Unless you are a professional cook or a cooking fanatic, you probably are overwhelmed by all the different types of kitchen knives and what they are suppose to do. Here is a quick reference guide to help you identify and understand what each different knife are designed for.
The Framework of a Knife
- Edge The sharpened part of the knife blade extending from the heel to the tip.
- Handle The handle provides the knife's gripping area for your hand.
- Heel The heel is the rear part of the blade and is usually used to cut thick or tough products.
- Point This is usually use for piercing.
- Spine The spine is the part of the blade opposite the edge.
- Tang The tang is the part of the blade that extends into the handle. Full tang blades provide better balance and durability and can take better punishment.
- Tip The tip is the front part of the blade that does most of the cutting and separating. Different tip are used for different situations.
- Pointed tips are better for piercing and cutting small portions.
- Rounded tips are ideal for cutting or slicing thin portions.
Forged or Stamped
There are two ways to make a kitchen blade, forging or stamping.
Forged blades are made by compressing the heated steel under the pressure of a hammer. After the blade comes to shape it is then grinded and honed to form its final shape and edge.
Forged Knives characteristics:
- Have a thicker and heavier blade compared to stamped knives
- Are usually stronger and better balanced than stamped knives
- Are usually more expensive than stamped knives
Stamped blades are made by a hydraulic press, or die. It cuts the desired blade shape out of a flat sheet of steel. Then the blades are sharpened by going through grinding and honing process.
- Have a thinner and lighter blade than forged knives
- Are not usually as balanced as forged knives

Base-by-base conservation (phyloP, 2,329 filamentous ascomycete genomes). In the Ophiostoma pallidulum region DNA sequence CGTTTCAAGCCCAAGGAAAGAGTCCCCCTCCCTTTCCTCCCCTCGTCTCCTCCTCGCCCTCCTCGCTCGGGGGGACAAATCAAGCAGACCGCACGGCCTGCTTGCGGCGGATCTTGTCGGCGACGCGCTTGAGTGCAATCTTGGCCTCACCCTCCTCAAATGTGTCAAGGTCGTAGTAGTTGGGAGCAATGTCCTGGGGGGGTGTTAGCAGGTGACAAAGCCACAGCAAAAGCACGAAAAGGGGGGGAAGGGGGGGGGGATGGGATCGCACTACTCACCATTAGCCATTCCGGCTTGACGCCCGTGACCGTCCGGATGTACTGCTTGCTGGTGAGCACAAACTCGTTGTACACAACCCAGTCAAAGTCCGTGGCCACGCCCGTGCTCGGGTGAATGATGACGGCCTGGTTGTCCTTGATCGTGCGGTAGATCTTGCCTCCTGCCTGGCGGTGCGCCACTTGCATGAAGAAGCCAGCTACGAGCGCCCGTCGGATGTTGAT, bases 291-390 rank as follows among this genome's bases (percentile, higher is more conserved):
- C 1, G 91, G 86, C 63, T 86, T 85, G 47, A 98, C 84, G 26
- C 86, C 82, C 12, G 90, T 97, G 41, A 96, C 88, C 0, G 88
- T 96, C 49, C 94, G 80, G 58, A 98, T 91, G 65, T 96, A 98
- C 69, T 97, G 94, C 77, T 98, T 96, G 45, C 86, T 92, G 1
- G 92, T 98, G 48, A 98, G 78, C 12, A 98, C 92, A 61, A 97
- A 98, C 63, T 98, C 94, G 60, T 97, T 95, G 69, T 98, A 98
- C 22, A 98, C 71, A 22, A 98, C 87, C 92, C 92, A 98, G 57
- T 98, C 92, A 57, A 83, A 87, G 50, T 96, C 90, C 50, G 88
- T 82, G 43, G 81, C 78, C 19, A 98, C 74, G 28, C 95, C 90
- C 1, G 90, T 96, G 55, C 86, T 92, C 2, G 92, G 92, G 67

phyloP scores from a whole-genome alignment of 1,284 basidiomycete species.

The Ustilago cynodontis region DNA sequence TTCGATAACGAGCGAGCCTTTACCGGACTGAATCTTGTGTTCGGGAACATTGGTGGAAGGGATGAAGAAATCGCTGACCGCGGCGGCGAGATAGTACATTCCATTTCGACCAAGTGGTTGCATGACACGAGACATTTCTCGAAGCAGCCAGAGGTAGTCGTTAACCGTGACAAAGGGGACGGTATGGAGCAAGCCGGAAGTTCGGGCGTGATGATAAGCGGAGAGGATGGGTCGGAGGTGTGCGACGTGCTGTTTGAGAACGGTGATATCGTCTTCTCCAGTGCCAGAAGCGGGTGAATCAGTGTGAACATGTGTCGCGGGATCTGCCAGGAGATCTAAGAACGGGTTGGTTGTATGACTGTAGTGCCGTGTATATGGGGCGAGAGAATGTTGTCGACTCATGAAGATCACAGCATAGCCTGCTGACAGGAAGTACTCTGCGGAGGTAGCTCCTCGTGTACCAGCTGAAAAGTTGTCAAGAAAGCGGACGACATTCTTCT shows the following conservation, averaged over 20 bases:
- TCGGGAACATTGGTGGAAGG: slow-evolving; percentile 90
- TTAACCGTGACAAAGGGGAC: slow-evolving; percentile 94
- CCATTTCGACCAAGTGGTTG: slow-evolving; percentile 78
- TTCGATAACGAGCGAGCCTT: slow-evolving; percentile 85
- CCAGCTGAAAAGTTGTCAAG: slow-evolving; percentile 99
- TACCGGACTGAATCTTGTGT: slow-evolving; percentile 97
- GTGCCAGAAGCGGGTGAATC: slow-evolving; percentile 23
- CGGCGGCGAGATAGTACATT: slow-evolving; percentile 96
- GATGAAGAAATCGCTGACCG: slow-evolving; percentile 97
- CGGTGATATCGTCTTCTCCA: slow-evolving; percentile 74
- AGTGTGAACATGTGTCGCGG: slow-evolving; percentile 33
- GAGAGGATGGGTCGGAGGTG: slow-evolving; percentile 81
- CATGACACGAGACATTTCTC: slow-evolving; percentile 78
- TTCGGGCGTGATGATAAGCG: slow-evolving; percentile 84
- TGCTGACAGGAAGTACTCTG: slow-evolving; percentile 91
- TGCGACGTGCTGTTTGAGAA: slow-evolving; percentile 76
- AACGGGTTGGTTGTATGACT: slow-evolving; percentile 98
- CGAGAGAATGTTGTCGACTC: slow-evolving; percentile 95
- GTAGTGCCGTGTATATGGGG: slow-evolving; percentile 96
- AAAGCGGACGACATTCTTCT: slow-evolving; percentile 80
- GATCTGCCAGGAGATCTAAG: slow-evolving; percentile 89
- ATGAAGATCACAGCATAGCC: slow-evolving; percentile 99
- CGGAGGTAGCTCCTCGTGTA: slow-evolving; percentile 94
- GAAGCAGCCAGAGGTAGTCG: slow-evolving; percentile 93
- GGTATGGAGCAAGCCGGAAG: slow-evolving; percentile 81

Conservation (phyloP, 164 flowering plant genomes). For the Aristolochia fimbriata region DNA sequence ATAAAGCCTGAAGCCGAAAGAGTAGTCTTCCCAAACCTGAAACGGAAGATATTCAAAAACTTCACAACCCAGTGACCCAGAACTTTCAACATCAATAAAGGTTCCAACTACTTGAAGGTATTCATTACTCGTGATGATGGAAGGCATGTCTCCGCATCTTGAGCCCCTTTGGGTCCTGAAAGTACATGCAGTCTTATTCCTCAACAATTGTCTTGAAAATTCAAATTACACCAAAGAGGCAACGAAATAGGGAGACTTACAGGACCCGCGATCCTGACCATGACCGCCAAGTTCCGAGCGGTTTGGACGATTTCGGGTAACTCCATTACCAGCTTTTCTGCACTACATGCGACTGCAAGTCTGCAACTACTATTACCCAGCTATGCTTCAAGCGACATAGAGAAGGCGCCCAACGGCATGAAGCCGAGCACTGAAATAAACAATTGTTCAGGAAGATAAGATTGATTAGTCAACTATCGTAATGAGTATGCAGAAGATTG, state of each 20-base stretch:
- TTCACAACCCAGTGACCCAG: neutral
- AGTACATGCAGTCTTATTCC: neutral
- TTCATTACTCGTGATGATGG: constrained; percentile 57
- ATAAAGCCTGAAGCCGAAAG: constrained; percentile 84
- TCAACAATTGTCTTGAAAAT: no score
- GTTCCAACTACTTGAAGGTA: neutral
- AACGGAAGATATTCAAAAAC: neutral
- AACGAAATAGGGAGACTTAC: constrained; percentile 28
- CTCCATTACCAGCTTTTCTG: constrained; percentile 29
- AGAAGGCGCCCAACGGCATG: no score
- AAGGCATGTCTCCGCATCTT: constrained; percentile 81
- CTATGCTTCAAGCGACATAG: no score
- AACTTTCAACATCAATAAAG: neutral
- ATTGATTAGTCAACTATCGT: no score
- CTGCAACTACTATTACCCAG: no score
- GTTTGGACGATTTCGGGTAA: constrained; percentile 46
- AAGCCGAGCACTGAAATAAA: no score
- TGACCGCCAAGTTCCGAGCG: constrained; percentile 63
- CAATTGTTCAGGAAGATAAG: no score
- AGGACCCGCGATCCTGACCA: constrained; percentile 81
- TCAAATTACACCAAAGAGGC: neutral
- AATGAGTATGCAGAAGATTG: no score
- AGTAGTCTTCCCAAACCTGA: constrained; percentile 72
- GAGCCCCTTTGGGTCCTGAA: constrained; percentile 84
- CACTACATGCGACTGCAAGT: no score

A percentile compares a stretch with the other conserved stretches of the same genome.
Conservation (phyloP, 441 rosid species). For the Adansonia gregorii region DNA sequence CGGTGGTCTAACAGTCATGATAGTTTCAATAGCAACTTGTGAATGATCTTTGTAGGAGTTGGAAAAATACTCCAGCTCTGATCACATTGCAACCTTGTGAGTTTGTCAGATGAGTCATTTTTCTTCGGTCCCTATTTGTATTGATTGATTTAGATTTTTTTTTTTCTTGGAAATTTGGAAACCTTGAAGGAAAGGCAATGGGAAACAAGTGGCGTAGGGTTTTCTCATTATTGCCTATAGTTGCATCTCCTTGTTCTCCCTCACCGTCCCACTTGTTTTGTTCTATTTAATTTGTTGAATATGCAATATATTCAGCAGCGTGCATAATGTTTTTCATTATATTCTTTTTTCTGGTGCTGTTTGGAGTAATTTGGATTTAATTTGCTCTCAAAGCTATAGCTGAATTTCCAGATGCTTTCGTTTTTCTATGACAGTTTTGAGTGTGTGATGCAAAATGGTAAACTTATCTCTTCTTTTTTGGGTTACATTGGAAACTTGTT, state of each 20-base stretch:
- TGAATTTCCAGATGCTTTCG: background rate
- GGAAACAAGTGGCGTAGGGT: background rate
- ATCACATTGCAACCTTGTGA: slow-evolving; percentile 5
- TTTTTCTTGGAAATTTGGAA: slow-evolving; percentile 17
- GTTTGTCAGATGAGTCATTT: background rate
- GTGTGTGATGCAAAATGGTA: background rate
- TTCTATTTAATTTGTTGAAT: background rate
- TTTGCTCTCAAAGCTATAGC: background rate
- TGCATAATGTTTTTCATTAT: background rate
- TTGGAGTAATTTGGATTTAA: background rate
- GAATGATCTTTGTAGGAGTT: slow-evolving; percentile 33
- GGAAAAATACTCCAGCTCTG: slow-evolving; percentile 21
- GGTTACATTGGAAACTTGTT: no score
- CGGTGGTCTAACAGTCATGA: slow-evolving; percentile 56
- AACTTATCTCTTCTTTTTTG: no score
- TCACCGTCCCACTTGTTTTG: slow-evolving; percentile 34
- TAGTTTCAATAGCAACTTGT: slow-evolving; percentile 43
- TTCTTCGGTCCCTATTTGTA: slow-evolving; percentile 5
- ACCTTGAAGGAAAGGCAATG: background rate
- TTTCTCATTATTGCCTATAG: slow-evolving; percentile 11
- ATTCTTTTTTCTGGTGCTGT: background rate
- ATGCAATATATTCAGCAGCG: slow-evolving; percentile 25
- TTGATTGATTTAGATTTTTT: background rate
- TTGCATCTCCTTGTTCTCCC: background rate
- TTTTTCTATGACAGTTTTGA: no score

- Are less expensive than forged knives
Types of Handles
There are several different types of handles for kitchen knives. Here are the popular styles
- Wood Handles used to be very popular, but now there are sanitary concerns. Wood can trap bacteria and crack over time. It is the least durable among the popular handle materials.
- Stainless Steel Handles are pretty much maintenance-free. They are very durable and easy to clean. The downside is that stainless steel handles do not provide a very firm grip and can become slippery when wet.
- Plastic Handles are the most popular type of handle. They are very easy to clean and durable and several types of plastic are available.
- Fibrox – Synthetic mineral fiber dishwasher-safe, and slip-resistant.
- Nylon - Nylon handled knives are durable, easy-to-clean, and economical.
- Resin - Lightweight and comfortable.
- Polypropylene – easy to clean, durable.
- Riveted POM (Polyoxymethylene) - POM (Polyoxymethylene) handles are more durable than polypropylene and are easy to clean.
The following descriptions should serve as a basic guide for some of the most common types of knives.
- Chef's Knife all-purpose knife that is curved to allow the cook to rock the knife on the cutting board for a more precise cut. The broad and heavy blade also serves for chopping bone instead of the cleaver making this knife the all purpose heavy knife for food preparation.
- Santoku Knife A Santoku knife is an all purpose knife best suited for slicing, dicing, and mincing. This knife can be used for the same functions as a chef knife.
- Bread Knife use to cut bread and may have a straight or slightly curved blade with a serrated edge that's ideal for bread and hard rind fruits.
- Boning Knife is used to remove the bones of poultry, meat, and fish. Boning knives are not as "thick" as some of other popular kitchen/butcher knives, as this makes precision boning much less difficult.
- Steak Knife : often has serrated blades and are use to cut steak.
- Utility Knife often have a scalloped edge, and can be considered a cross between a paring knife and a slicing knife. A sharp utility knife is very efficient for slicing softer fruits and vegetables, such as tomatoes or squash. Utility knives are also great for cutting large melon rings, cutting heads of lettuce into wedges, preparing cabbage for shredding, and halving citrus fruits.
- Paring Knife rate second in versatility after a chef's knife in a commercial kitchen. There are several common styles:
- Spear point are great for removing corn from the cob, breaking up heads of lettuce, peeling fruits and vegetables, cutting beans, and other similar tasks.
- Bird's beak or curved paring knives, also referred to as tourne knives, feature a downward arching blade that makes peeling round fruit and garnishing a breeze.
Kitchen Shears: used for food preparation, but due to their though nature, it is often used in many other applications.
Sharpener: Used to sharpen all knives, not limited to kitchen knives.